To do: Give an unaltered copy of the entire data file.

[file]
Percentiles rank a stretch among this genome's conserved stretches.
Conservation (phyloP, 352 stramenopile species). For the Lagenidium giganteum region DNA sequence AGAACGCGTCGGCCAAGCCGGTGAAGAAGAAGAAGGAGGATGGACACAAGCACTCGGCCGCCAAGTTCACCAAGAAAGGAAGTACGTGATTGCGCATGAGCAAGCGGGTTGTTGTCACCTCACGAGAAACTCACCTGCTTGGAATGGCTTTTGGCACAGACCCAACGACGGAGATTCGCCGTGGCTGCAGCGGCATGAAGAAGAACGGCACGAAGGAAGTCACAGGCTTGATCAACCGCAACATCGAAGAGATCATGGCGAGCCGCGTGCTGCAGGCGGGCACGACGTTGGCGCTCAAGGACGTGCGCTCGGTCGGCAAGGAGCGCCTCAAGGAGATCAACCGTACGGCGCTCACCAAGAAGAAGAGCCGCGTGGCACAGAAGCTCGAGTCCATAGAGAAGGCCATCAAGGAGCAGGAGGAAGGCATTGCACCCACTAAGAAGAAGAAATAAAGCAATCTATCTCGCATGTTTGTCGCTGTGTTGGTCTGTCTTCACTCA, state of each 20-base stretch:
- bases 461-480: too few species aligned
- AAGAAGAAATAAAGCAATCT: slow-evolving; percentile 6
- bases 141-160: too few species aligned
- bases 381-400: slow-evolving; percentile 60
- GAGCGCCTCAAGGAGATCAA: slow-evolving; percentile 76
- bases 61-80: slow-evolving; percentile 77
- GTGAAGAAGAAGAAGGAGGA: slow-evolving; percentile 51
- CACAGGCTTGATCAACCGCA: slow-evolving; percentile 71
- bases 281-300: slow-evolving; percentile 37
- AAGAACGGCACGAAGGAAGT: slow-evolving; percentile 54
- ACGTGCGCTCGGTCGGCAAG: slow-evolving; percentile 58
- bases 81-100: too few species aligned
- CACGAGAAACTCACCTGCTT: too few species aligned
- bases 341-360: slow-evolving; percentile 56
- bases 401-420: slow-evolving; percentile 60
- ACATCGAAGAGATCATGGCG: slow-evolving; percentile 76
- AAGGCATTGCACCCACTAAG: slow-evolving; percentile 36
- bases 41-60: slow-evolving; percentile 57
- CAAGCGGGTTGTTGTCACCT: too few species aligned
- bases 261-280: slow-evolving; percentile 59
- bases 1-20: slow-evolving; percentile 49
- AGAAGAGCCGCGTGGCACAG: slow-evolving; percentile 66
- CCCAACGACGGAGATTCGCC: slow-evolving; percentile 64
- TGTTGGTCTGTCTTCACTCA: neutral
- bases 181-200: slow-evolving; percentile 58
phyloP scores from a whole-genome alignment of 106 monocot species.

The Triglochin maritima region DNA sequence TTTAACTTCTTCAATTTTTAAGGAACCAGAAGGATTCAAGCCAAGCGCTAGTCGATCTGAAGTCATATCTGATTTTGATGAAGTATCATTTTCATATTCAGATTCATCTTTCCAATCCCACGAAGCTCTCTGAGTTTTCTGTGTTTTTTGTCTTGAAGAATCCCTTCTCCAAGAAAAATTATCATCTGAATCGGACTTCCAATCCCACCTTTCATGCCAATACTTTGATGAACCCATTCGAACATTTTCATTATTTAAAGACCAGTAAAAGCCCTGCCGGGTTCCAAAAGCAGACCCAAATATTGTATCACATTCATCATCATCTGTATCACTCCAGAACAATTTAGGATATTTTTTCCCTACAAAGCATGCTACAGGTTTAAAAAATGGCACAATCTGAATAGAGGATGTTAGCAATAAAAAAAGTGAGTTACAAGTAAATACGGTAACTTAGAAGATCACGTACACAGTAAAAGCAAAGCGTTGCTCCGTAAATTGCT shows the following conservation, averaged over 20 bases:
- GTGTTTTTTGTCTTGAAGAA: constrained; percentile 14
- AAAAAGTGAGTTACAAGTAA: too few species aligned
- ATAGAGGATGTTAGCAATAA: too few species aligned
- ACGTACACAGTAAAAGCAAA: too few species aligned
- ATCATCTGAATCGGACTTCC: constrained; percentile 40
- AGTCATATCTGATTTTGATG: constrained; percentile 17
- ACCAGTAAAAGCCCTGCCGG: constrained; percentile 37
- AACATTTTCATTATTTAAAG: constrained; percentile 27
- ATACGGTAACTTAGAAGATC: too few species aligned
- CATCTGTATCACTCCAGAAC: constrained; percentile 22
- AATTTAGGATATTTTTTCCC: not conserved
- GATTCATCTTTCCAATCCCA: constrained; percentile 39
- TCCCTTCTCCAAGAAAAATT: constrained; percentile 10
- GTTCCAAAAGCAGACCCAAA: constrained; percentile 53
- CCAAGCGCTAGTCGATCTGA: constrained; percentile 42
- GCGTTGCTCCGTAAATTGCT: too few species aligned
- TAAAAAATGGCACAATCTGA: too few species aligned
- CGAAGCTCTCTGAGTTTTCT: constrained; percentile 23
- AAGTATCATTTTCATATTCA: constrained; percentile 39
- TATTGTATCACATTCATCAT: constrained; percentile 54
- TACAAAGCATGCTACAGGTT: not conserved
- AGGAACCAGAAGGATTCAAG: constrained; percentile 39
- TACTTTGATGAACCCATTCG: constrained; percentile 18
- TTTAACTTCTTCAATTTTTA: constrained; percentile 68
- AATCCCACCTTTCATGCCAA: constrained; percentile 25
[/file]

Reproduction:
Percentiles rank a stretch among this genome's conserved stretches.
Conservation (phyloP, 352 stramenopile species). For the Lagenidium giganteum region DNA sequence AGAACGCGTCGGCCAAGCCGGTGAAGAAGAAGAAGGAGGATGGACACAAGCACTCGGCCGCCAAGTTCACCAAGAAAGGAAGTACGTGATTGCGCATGAGCAAGCGGGTTGTTGTCACCTCACGAGAAACTCACCTGCTTGGAATGGCTTTTGGCACAGACCCAACGACGGAGATTCGCCGTGGCTGCAGCGGCATGAAGAAGAACGGCACGAAGGAAGTCACAGGCTTGATCAACCGCAACATCGAAGAGATCATGGCGAGCCGCGTGCTGCAGGCGGGCACGACGTTGGCGCTCAAGGACGTGCGCTCGGTCGGCAAGGAGCGCCTCAAGGAGATCAACCGTACGGCGCTCACCAAGAAGAAGAGCCGCGTGGCACAGAAGCTCGAGTCCATAGAGAAGGCCATCAAGGAGCAGGAGGAAGGCATTGCACCCACTAAGAAGAAGAAATAAAGCAATCTATCTCGCATGTTTGTCGCTGTGTTGGTCTGTCTTCACTCA, state of each 20-base stretch:
- bases 461-480: too few species aligned
- AAGAAGAAATAAAGCAATCT: slow-evolving; percentile 6
- bases 141-160: too few species aligned
- bases 381-400: slow-evolving; percentile 60
- GAGCGCCTCAAGGAGATCAA: slow-evolving; percentile 76
- bases 61-80: slow-evolving; percentile 77
- GTGAAGAAGAAGAAGGAGGA: slow-evolving; percentile 51
- CACAGGCTTGATCAACCGCA: slow-evolving; percentile 71
- bases 281-300: slow-evolving; percentile 37
- AAGAACGGCACGAAGGAAGT: slow-evolving; percentile 54
- ACGTGCGCTCGGTCGGCAAG: slow-evolving; percentile 58
- bases 81-100: too few species aligned
- CACGAGAAACTCACCTGCTT: too few species aligned
- bases 341-360: slow-evolving; percentile 56
- bases 401-420: slow-evolving; percentile 60
- ACATCGAAGAGATCATGGCG: slow-evolving; percentile 76
- AAGGCATTGCACCCACTAAG: slow-evolving; percentile 36
- bases 41-60: slow-evolving; percentile 57
- CAAGCGGGTTGTTGTCACCT: too few species aligned
- bases 261-280: slow-evolving; percentile 59
- bases 1-20: slow-evolving; percentile 49
- AGAAGAGCCGCGTGGCACAG: slow-evolving; percentile 66
- CCCAACGACGGAGATTCGCC: slow-evolving; percentile 64
- TGTTGGTCTGTCTTCACTCA: neutral
- bases 181-200: slow-evolving; percentile 58
phyloP scores from a whole-genome alignment of 106 monocot species.

The Triglochin maritima region DNA sequence TTTAACTTCTTCAATTTTTAAGGAACCAGAAGGATTCAAGCCAAGCGCTAGTCGATCTGAAGTCATATCTGATTTTGATGAAGTATCATTTTCATATTCAGATTCATCTTTCCAATCCCACGAAGCTCTCTGAGTTTTCTGTGTTTTTTGTCTTGAAGAATCCCTTCTCCAAGAAAAATTATCATCTGAATCGGACTTCCAATCCCACCTTTCATGCCAATACTTTGATGAACCCATTCGAACATTTTCATTATTTAAAGACCAGTAAAAGCCCTGCCGGGTTCCAAAAGCAGACCCAAATATTGTATCACATTCATCATCATCTGTATCACTCCAGAACAATTTAGGATATTTTTTCCCTACAAAGCATGCTACAGGTTTAAAAAATGGCACAATCTGAATAGAGGATGTTAGCAATAAAAAAAGTGAGTTACAAGTAAATACGGTAACTTAGAAGATCACGTACACAGTAAAAGCAAAGCGTTGCTCCGTAAATTGCT shows the following conservation, averaged over 20 bases:
- GTGTTTTTTGTCTTGAAGAA: constrained; percentile 14
- AAAAAGTGAGTTACAAGTAA: too few species aligned
- ATAGAGGATGTTAGCAATAA: too few species aligned
- ACGTACACAGTAAAAGCAAA: too few species aligned
- ATCATCTGAATCGGACTTCC: constrained; percentile 40
- AGTCATATCTGATTTTGATG: constrained; percentile 17
- ACCAGTAAAAGCCCTGCCGG: constrained; percentile 37
- AACATTTTCATTATTTAAAG: constrained; percentile 27
- ATACGGTAACTTAGAAGATC: too few species aligned
- CATCTGTATCACTCCAGAAC: constrained; percentile 22
- AATTTAGGATATTTTTTCCC: not conserved
- GATTCATCTTTCCAATCCCA: constrained; percentile 39
- TCCCTTCTCCAAGAAAAATT: constrained; percentile 10
- GTTCCAAAAGCAGACCCAAA: constrained; percentile 53
- CCAAGCGCTAGTCGATCTGA: constrained; percentile 42
- GCGTTGCTCCGTAAATTGCT: too few species aligned
- TAAAAAATGGCACAATCTGA: too few species aligned
- CGAAGCTCTCTGAGTTTTCT: constrained; percentile 23
- AAGTATCATTTTCATATTCA: constrained; percentile 39
- TATTGTATCACATTCATCAT: constrained; percentile 54
- TACAAAGCATGCTACAGGTT: not conserved
- AGGAACCAGAAGGATTCAAG: constrained; percentile 39
- TACTTTGATGAACCCATTCG: constrained; percentile 18
- TTTAACTTCTTCAATTTTTA: constrained; percentile 68
- AATCCCACCTTTCATGCCAA: constrained; percentile 25